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Delia Owens, Who Suffused Her African Memoirs With Lush Natural Detail, Turns to Fiction

Where the Crawdads Sing,” by Delia Owens — the September pick of Reese Witherspoon’s Hello Sunshine book club — enters the fiction list this week at No. 9.

This is Owens’s first novel; readers may remember the memoirs she wrote with her then-husband, Mark, about their years in Africa studying endangered species: “Cry of the Kalahari,” “The Eye of the Elephant” and “Secrets of the Savanna.” It was in Africa that Owens became “fascinated with the social groups of mammals which are almost always made up of females,” such as brown hyenas.

“The males come and go for mating or meals, but the females stay in their birth groups and maintain strong bonds with their pride or pack mates for life,” she writes on her website. These animals reminded her of her own tight-knit friendships and made her realize “how strong the genetic propensity for female groups must be in our own species.” So perhaps it’s no surprise that “Where the Crawdads Sing” — about a young girl surviving on her own in a North Carolina coastal marsh — asks, as she says, “how isolation influences the behavior of a young woman, who, like all of us, has the genetic propensity to belong to a group.”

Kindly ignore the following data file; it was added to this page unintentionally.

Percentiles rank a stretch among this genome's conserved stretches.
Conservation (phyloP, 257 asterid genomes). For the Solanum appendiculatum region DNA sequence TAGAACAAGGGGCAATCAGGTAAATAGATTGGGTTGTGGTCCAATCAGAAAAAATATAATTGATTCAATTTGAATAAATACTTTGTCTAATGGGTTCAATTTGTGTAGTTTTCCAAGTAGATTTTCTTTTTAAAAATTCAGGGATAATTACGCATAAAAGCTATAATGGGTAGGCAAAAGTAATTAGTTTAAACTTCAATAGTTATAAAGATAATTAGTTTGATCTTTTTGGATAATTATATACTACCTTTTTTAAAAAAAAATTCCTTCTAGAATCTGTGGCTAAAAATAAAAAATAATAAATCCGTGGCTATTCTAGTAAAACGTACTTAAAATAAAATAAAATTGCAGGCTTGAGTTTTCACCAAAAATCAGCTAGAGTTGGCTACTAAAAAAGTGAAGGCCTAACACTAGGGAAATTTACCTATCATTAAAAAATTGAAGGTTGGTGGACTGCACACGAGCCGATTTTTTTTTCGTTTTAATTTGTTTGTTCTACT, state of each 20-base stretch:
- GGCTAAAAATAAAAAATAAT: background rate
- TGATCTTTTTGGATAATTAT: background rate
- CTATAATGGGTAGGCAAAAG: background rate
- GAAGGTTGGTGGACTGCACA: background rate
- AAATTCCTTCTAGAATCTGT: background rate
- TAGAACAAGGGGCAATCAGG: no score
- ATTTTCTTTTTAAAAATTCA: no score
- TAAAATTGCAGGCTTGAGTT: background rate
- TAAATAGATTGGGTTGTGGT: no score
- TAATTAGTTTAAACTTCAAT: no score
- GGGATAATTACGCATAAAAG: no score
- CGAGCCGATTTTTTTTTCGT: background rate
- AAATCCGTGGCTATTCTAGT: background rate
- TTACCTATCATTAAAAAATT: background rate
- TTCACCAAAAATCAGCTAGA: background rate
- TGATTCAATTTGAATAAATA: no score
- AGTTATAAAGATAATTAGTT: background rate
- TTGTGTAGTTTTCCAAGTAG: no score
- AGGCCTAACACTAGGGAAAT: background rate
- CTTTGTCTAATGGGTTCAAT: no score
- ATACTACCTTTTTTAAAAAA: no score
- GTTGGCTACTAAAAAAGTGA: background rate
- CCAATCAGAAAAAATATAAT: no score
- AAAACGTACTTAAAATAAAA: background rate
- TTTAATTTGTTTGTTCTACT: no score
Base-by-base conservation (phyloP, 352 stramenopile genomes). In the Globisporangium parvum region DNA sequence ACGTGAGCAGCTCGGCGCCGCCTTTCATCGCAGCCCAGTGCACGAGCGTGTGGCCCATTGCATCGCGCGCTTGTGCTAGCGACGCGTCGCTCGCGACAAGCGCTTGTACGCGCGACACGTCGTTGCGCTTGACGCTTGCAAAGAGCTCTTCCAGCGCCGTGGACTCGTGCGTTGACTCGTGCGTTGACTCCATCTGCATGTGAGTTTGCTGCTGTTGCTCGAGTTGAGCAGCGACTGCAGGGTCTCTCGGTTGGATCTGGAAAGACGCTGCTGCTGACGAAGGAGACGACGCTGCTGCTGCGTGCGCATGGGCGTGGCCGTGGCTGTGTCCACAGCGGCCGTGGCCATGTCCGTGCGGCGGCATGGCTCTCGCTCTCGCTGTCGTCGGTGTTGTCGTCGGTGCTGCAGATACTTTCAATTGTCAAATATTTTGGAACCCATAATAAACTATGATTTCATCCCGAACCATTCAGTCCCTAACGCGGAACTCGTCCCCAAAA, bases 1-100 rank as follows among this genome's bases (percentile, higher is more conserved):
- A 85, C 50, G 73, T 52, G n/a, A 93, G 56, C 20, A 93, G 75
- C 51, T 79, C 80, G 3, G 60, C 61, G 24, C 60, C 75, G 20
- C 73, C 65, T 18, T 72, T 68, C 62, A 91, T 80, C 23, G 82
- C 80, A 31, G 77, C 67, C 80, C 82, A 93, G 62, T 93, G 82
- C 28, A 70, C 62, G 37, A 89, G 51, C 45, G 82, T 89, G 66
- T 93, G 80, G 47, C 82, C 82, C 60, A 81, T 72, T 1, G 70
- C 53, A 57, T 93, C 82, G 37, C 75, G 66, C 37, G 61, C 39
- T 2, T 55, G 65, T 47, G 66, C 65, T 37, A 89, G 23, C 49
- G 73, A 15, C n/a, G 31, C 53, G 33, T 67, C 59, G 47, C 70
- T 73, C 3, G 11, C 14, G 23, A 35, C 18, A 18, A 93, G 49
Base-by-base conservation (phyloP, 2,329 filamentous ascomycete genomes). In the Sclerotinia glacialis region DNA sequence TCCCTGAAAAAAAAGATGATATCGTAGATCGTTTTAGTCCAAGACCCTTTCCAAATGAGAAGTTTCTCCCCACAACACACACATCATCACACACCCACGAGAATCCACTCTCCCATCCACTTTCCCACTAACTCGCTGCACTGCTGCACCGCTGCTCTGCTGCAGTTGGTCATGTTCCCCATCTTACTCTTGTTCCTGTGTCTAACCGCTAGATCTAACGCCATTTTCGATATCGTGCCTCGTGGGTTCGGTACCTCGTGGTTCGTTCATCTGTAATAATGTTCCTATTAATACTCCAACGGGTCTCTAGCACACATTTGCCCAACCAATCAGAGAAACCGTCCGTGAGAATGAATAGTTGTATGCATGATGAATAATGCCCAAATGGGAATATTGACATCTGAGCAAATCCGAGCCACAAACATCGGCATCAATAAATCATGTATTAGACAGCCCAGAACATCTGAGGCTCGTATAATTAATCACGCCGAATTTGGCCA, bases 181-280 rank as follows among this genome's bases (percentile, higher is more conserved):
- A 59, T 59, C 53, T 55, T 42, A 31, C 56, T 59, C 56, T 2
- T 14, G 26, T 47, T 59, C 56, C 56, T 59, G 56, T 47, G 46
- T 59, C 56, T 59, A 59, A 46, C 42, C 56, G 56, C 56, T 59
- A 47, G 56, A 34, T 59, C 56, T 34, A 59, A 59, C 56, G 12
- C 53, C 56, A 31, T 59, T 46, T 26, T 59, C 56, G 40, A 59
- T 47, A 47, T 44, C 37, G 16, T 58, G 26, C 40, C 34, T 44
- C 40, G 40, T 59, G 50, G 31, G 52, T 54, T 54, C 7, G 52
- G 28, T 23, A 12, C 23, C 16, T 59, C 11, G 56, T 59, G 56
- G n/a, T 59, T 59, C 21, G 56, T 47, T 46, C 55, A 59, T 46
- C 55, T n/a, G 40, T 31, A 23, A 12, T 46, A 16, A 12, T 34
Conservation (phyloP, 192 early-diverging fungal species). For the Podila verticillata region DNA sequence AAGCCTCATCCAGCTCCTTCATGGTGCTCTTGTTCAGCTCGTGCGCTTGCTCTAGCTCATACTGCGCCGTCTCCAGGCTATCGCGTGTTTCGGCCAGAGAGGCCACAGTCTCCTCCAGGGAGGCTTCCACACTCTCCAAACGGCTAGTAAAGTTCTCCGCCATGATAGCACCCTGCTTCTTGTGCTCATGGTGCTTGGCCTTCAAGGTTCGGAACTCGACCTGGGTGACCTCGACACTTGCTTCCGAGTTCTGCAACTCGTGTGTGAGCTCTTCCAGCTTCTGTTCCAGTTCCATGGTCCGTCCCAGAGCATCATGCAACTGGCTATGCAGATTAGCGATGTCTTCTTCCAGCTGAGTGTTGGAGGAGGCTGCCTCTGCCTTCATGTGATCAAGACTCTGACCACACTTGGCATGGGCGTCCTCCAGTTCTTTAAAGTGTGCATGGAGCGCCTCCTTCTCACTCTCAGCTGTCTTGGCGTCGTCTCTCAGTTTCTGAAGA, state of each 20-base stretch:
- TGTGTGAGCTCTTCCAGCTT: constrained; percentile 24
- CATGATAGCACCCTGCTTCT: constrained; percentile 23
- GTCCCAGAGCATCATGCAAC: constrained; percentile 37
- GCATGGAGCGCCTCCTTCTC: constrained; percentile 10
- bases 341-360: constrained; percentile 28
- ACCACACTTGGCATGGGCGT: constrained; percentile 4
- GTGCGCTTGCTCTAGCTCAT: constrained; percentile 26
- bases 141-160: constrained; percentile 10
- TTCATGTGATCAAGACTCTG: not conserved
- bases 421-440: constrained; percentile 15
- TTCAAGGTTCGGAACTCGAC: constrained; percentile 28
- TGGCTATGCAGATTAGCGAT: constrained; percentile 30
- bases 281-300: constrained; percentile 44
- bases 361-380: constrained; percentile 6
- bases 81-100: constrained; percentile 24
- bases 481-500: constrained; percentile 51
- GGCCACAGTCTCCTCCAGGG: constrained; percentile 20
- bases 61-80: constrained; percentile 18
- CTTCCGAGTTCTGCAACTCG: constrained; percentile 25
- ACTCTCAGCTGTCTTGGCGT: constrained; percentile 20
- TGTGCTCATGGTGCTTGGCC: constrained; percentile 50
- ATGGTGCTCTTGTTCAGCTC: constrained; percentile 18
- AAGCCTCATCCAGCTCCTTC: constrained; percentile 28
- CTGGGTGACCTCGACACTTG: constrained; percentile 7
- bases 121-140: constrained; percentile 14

Western Legend

“Depth of Winter,” the latest volume in Craig Johnson’s contemporary series starring the Wyoming sheriff Walt Longmire, is at No. 5 on the list this week. Johnson, who lives on a ranch outside tiny Ucross, Wyo. — population 25 — and often sports a cowboy hat, just like his main character, has admitted that fans often confuse him with Longmire. “I always correct them, for fear that they might want me to arrest someone,” he once told Publishers Weekly.

Rotten at the Core

Mesmerizing, insightful, discomfiting, incisive, revelatory: Those are just a few of the adjectives reviewers have used to describe Lisa Brennan-Jobs’s memoir, “Small Fry,” which portrays the Apple cofounder Steve Jobs as a terrible dad.

“When I started writing,” Brennan-Jobs told The Times, “I didn’t think he’d be so interesting on the page, and I was almost frustrated that he pulled so much gravity.”

Though her portrait is a nuanced one, most coverage of the book has focused on the unflattering details about her father, who made her clean and babysit for his second family and once refused to pay her college tuition. “Small Fry” debuts this week at No. 6.

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